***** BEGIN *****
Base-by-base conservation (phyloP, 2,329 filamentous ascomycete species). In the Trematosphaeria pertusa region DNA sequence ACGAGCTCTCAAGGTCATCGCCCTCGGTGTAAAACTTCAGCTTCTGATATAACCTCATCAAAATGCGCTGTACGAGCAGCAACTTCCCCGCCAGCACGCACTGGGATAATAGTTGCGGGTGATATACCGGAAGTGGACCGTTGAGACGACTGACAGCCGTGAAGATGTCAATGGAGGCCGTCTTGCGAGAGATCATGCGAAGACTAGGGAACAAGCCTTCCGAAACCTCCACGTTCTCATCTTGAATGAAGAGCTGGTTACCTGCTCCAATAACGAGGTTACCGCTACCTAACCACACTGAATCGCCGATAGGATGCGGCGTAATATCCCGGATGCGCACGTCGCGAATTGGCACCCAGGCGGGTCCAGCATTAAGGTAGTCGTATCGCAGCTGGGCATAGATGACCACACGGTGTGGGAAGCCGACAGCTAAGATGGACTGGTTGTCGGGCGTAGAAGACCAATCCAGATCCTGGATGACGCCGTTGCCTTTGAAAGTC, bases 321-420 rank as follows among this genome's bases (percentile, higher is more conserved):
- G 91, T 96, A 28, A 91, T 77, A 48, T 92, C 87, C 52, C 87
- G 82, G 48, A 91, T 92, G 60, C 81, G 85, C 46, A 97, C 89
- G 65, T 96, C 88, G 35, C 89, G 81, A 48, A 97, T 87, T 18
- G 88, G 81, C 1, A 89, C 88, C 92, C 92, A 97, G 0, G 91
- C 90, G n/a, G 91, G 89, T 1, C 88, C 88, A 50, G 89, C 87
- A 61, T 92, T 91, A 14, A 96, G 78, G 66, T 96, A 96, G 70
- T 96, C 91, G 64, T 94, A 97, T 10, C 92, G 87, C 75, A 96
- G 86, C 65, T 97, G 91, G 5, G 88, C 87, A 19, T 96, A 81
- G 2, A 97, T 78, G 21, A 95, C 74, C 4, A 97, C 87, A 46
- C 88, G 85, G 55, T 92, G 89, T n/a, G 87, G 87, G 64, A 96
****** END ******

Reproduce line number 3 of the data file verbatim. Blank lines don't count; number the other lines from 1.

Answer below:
- G 82, G 48, A 91, T 92, G 60, C 81, G 85, C 46, A 97, C 89